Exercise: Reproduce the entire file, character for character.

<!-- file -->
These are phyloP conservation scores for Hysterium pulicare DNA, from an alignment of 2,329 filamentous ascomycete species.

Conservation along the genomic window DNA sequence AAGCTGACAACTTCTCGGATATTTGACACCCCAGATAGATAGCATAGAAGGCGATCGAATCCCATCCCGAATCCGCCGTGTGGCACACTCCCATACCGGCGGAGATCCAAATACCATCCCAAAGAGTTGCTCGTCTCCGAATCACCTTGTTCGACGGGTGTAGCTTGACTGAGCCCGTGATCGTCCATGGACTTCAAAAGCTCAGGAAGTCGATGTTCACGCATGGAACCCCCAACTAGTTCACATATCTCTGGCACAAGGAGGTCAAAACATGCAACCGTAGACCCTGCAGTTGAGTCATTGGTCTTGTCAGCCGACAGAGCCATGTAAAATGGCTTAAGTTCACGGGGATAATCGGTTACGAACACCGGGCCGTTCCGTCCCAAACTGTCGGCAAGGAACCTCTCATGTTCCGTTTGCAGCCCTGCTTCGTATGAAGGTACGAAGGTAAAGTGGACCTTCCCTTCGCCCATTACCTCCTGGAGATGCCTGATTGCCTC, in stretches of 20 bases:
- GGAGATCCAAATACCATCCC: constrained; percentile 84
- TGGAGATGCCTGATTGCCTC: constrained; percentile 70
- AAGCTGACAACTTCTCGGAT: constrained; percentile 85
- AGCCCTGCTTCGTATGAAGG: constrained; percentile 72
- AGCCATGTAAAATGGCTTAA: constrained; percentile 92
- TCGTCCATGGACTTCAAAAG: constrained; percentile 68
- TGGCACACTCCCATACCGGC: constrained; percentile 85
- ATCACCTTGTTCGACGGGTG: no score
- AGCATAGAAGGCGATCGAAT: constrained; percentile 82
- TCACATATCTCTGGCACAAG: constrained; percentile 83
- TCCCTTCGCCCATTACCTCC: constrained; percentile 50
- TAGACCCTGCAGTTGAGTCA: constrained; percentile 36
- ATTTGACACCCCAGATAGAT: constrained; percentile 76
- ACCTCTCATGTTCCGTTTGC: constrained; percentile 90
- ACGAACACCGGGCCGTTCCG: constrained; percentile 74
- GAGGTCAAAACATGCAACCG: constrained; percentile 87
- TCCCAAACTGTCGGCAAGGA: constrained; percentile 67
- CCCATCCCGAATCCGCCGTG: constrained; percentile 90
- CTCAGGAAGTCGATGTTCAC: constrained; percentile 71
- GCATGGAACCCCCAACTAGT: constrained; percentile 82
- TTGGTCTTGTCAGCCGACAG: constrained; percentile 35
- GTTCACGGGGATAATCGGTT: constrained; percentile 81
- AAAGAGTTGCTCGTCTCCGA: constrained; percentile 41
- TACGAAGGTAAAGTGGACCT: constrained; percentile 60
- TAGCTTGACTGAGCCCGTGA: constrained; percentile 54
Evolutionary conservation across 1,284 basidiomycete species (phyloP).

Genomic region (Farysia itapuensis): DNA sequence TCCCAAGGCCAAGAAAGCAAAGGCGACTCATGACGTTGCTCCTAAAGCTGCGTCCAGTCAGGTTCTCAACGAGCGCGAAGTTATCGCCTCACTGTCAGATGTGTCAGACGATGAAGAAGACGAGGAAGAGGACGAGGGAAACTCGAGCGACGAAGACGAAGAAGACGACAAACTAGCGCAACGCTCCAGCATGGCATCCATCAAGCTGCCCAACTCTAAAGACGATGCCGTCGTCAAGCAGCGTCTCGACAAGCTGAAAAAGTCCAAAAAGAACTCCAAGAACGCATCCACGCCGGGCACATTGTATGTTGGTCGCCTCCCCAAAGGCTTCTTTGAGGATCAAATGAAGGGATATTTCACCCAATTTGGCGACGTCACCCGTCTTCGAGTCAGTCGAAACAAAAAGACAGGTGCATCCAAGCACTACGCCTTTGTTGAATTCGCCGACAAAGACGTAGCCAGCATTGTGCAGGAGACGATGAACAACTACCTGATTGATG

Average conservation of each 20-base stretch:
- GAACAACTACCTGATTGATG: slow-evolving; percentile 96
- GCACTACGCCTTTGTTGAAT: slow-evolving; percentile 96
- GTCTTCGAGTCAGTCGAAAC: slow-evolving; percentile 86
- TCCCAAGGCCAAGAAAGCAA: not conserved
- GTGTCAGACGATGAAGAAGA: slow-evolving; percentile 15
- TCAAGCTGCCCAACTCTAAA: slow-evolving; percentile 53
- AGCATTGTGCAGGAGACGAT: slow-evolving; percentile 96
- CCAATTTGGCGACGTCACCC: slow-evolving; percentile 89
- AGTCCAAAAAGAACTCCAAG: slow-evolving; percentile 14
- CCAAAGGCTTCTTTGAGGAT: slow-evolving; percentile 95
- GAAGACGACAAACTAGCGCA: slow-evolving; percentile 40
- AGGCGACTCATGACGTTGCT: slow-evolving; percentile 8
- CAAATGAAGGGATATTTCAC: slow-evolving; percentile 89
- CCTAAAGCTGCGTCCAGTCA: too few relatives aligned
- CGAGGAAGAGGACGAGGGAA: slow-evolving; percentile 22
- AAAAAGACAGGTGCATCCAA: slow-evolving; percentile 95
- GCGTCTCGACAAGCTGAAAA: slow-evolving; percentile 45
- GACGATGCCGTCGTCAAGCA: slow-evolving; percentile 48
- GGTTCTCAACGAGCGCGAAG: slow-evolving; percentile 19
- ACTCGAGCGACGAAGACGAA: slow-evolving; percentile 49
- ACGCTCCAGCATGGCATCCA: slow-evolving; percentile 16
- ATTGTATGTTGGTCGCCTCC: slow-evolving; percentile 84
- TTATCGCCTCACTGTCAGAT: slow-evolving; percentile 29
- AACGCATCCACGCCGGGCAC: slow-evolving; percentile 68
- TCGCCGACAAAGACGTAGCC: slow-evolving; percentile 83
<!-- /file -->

These are phyloP conservation scores for Hysterium pulicare DNA, from an alignment of 2,329 filamentous ascomycete species.

Conservation along the genomic window DNA sequence AAGCTGACAACTTCTCGGATATTTGACACCCCAGATAGATAGCATAGAAGGCGATCGAATCCCATCCCGAATCCGCCGTGTGGCACACTCCCATACCGGCGGAGATCCAAATACCATCCCAAAGAGTTGCTCGTCTCCGAATCACCTTGTTCGACGGGTGTAGCTTGACTGAGCCCGTGATCGTCCATGGACTTCAAAAGCTCAGGAAGTCGATGTTCACGCATGGAACCCCCAACTAGTTCACATATCTCTGGCACAAGGAGGTCAAAACATGCAACCGTAGACCCTGCAGTTGAGTCATTGGTCTTGTCAGCCGACAGAGCCATGTAAAATGGCTTAAGTTCACGGGGATAATCGGTTACGAACACCGGGCCGTTCCGTCCCAAACTGTCGGCAAGGAACCTCTCATGTTCCGTTTGCAGCCCTGCTTCGTATGAAGGTACGAAGGTAAAGTGGACCTTCCCTTCGCCCATTACCTCCTGGAGATGCCTGATTGCCTC, in stretches of 20 bases:
- GGAGATCCAAATACCATCCC: constrained; percentile 84
- TGGAGATGCCTGATTGCCTC: constrained; percentile 70
- AAGCTGACAACTTCTCGGAT: constrained; percentile 85
- AGCCCTGCTTCGTATGAAGG: constrained; percentile 72
- AGCCATGTAAAATGGCTTAA: constrained; percentile 92
- TCGTCCATGGACTTCAAAAG: constrained; percentile 68
- TGGCACACTCCCATACCGGC: constrained; percentile 85
- ATCACCTTGTTCGACGGGTG: no score
- AGCATAGAAGGCGATCGAAT: constrained; percentile 82
- TCACATATCTCTGGCACAAG: constrained; percentile 83
- TCCCTTCGCCCATTACCTCC: constrained; percentile 50
- TAGACCCTGCAGTTGAGTCA: constrained; percentile 36
- ATTTGACACCCCAGATAGAT: constrained; percentile 76
- ACCTCTCATGTTCCGTTTGC: constrained; percentile 90
- ACGAACACCGGGCCGTTCCG: constrained; percentile 74
- GAGGTCAAAACATGCAACCG: constrained; percentile 87
- TCCCAAACTGTCGGCAAGGA: constrained; percentile 67
- CCCATCCCGAATCCGCCGTG: constrained; percentile 90
- CTCAGGAAGTCGATGTTCAC: constrained; percentile 71
- GCATGGAACCCCCAACTAGT: constrained; percentile 82
- TTGGTCTTGTCAGCCGACAG: constrained; percentile 35
- GTTCACGGGGATAATCGGTT: constrained; percentile 81
- AAAGAGTTGCTCGTCTCCGA: constrained; percentile 41
- TACGAAGGTAAAGTGGACCT: constrained; percentile 60
- TAGCTTGACTGAGCCCGTGA: constrained; percentile 54
Evolutionary conservation across 1,284 basidiomycete species (phyloP).

Genomic region (Farysia itapuensis): DNA sequence TCCCAAGGCCAAGAAAGCAAAGGCGACTCATGACGTTGCTCCTAAAGCTGCGTCCAGTCAGGTTCTCAACGAGCGCGAAGTTATCGCCTCACTGTCAGATGTGTCAGACGATGAAGAAGACGAGGAAGAGGACGAGGGAAACTCGAGCGACGAAGACGAAGAAGACGACAAACTAGCGCAACGCTCCAGCATGGCATCCATCAAGCTGCCCAACTCTAAAGACGATGCCGTCGTCAAGCAGCGTCTCGACAAGCTGAAAAAGTCCAAAAAGAACTCCAAGAACGCATCCACGCCGGGCACATTGTATGTTGGTCGCCTCCCCAAAGGCTTCTTTGAGGATCAAATGAAGGGATATTTCACCCAATTTGGCGACGTCACCCGTCTTCGAGTCAGTCGAAACAAAAAGACAGGTGCATCCAAGCACTACGCCTTTGTTGAATTCGCCGACAAAGACGTAGCCAGCATTGTGCAGGAGACGATGAACAACTACCTGATTGATG

Average conservation of each 20-base stretch:
- GAACAACTACCTGATTGATG: slow-evolving; percentile 96
- GCACTACGCCTTTGTTGAAT: slow-evolving; percentile 96
- GTCTTCGAGTCAGTCGAAAC: slow-evolving; percentile 86
- TCCCAAGGCCAAGAAAGCAA: not conserved
- GTGTCAGACGATGAAGAAGA: slow-evolving; percentile 15
- TCAAGCTGCCCAACTCTAAA: slow-evolving; percentile 53
- AGCATTGTGCAGGAGACGAT: slow-evolving; percentile 96
- CCAATTTGGCGACGTCACCC: slow-evolving; percentile 89
- AGTCCAAAAAGAACTCCAAG: slow-evolving; percentile 14
- CCAAAGGCTTCTTTGAGGAT: slow-evolving; percentile 95
- GAAGACGACAAACTAGCGCA: slow-evolving; percentile 40
- AGGCGACTCATGACGTTGCT: slow-evolving; percentile 8
- CAAATGAAGGGATATTTCAC: slow-evolving; percentile 89
- CCTAAAGCTGCGTCCAGTCA: too few relatives aligned
- CGAGGAAGAGGACGAGGGAA: slow-evolving; percentile 22
- AAAAAGACAGGTGCATCCAA: slow-evolving; percentile 95
- GCGTCTCGACAAGCTGAAAA: slow-evolving; percentile 45
- GACGATGCCGTCGTCAAGCA: slow-evolving; percentile 48
- GGTTCTCAACGAGCGCGAAG: slow-evolving; percentile 19
- ACTCGAGCGACGAAGACGAA: slow-evolving; percentile 49
- ACGCTCCAGCATGGCATCCA: slow-evolving; percentile 16
- ATTGTATGTTGGTCGCCTCC: slow-evolving; percentile 84
- TTATCGCCTCACTGTCAGAT: slow-evolving; percentile 29
- AACGCATCCACGCCGGGCAC: slow-evolving; percentile 68
- TCGCCGACAAAGACGTAGCC: slow-evolving; percentile 83